Before we eat any given food, we really have no idea how it’s going to taste. We rely on other things to convince us that what we’re about to eat is going to be good, or at least that it’s going to be worth eating. The smell and appearance of a food are obvious factors in making this choice, but of course even these can be misleading (see: stinky tofu). And there are other factors that go into our eating decisions, factors that have nothing to do with the actual object we see and smell when it is served to us: recommendations from friends or reviews, physical and social contexts, psychological associations, etc.
For me, living in Japan, one of these more abstract factors that has a very powerful predetermining effect on how I judge food, and how I desire food, is the meibutsu factor. I have made a hobby out of traveling achikochi around Japan with one main goal: to sample meibutsu, the foods or drinks for which different cities or areas are famous or unique. This has taken me from a family-owned Ainu restaurant in Sapporo all the way down to the garlic-tonkotsu ramen shops of Kumamoto, and many places in between – Togakushi for soba, Uji for tea, Osaka for okonomiyaki, etc. Perhaps stupidly, I am generally ready and willing to believe that if a certain food is famous in a certain area, then it will also be delicious in that area. (And so far, this attitude has led me to more delights than disappointments.)
Sometimes, this sort of culinary tourism intersects with conspicuous consumption in interesting ways. In fact, that’s sort of what this blog is all about – I travel all around Japan, I eat as much as I can, and then I brag about it here. I should note that by “conspicuous consumption, ” I don’t mean flaunting material wealth exclusively; I also mean flaunting sorts of social capital, things like knowledge, cosmopolitanism, and adventurousness. Look at me, I ate weird food (chicken feet, fish semen)! Taboo food (whale, horse)! Expensive food (Belgian beer, gold foil)!
So last week, I got to visit Kobe on my employer’s tab for a conference. And in my meibutsu-obsessed mind, Kobe = beef.
Although it’s not as highly regarded as it once was, Kobe beef is still pretty legendary stuff, and not just in Japan. For years, restauranteurs and their head chefs in other highly bovinophagous nations – especially America, England, and Australia – have imported it at astronomical premiums so that their menus can boast the richly marbled (and vaguely exotic) beef to discerning clientele. Much of the mystique surrounding Kobe beef is related to the luxurious and sometimes furtive ways in which Kobe beef cattle are (purportedly) raised – people say they are fed beer and a variety of whole grains, they are massaged daily (with sake!), and they are generally treated like royalty. Cow royalty, anyway.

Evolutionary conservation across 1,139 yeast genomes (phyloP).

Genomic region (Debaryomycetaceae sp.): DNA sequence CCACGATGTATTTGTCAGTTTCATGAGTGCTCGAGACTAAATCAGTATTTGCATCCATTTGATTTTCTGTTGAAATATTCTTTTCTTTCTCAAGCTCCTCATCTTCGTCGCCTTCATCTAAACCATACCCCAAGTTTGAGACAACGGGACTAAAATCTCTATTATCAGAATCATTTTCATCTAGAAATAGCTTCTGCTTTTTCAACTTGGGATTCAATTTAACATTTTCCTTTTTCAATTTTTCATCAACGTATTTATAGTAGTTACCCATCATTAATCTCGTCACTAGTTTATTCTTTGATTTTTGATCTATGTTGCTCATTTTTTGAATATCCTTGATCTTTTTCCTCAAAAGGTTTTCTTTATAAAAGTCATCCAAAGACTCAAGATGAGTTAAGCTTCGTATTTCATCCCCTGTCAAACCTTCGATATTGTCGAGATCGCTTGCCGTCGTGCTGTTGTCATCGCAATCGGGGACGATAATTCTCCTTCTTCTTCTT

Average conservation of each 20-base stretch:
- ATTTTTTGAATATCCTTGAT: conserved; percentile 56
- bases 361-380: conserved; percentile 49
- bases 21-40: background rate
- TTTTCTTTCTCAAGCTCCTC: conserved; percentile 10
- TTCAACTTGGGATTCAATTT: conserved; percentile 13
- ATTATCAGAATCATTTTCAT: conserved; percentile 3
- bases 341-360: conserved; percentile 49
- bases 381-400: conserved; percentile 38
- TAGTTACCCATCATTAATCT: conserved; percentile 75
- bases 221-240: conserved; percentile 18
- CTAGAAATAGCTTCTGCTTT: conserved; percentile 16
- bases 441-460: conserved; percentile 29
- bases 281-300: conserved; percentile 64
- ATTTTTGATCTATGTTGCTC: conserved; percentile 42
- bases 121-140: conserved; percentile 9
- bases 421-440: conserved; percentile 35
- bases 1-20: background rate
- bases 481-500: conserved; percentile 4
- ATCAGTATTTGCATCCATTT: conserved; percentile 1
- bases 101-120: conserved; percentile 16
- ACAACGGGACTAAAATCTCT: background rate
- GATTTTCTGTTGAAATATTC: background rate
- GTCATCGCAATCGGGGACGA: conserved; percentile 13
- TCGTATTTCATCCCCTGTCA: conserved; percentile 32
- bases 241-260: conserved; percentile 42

So it’s no wonder that when you go to Kobe, or anywhere selling Kobe beef, you should expect to pay anywhere in the $50-500 range for a single steak, depending on the size, the cut, and the restaurant’s management. Kobe beef is a Veblen good – it is partly (mostly?) because of its extremely high price that it is so sought-after and celebrated.
Which brings us back to conspicuous consumption. The allure of Kobe beef, at least to me, has at least four components: it’s expensive; it’s famous; it’s regionally unique; and it’s impressive to Japanese friends and foodie friends alike – eating Kobe beef is like a gastronomical accomplishment, and a legitimate cultural experience. I was excited to try Kobe beef. I was sure it would be awesome. It would be well worth the money.
However, having already blown most of my travel budget on cask ales in Osaka and with things yet to buy in Kobe, I settled for a small serving of Kobe beef at a teppanyaki restaurant instead of a whole steak at a specialty restaurant. The Kobe beef I got was prepared as tataki たたき – seared, but essentially still raw (some say that because of Kobe beef’s delicate structure, this is one of the better ways to prepare it). It cost 1200 yen for what I would have estimated to be about 70-80 grams of beef.
And it was good. Really good. Tender, rich, soft… delicate in texture, but with a hearty flavor that easily held its own against the spicy onions and ginger that accompanied it. Yum. Kobe beef!
But even though I enjoyed it, I couldn’t help but think of the beef I had the night before, at an ishiyaki 石焼 (stone grill) restaurant that specializes in chicken. All five of us who tried that beef lit up and said something to the effect of “Oh my god! This beef is amazing!” upon tasting it. And it really was amazing – saturated with buttery fat, exuding flushes of deep, rich flavor with each tender, succulent chew. Carbonized and crispy in all the right places from the hot stone, ooh, it may have been the best beef I’ve ever had! We asked our server where the beef came from, and she replied that it’s wagyu 和牛. Wagyu literally means “Japanese cow,” and it is used to describe the meat from four specific breeds of cattle that were originally cultivated in Japan, but are now also raised abroad in places like Canada and California. So that wasn’t much help. Then we asked specifically if it was Kobe beef, and she said she didn’t know, and neither did the chefs.
We figured that if the proprietors of a restaurant in Kobe were serving Kobe beef, they would know it, and they would make it known. So that amazing stone-grilled wagyu was most likely not Kobe beef, and what’s more, the restaurant staff apparently consider its origin completely unremarkable. But it was so good! Much better than the world-famous Kobe beef I had the next night. Now, what does this say about my reasons for seeking out Kobe beef? What does this say about Kobe beef’s reputation as “better” than beef with no name? And how about the price of Kobe beef? And its status as an international meibutsu?
The answer to all of these questions is simple – it’s all bullshit.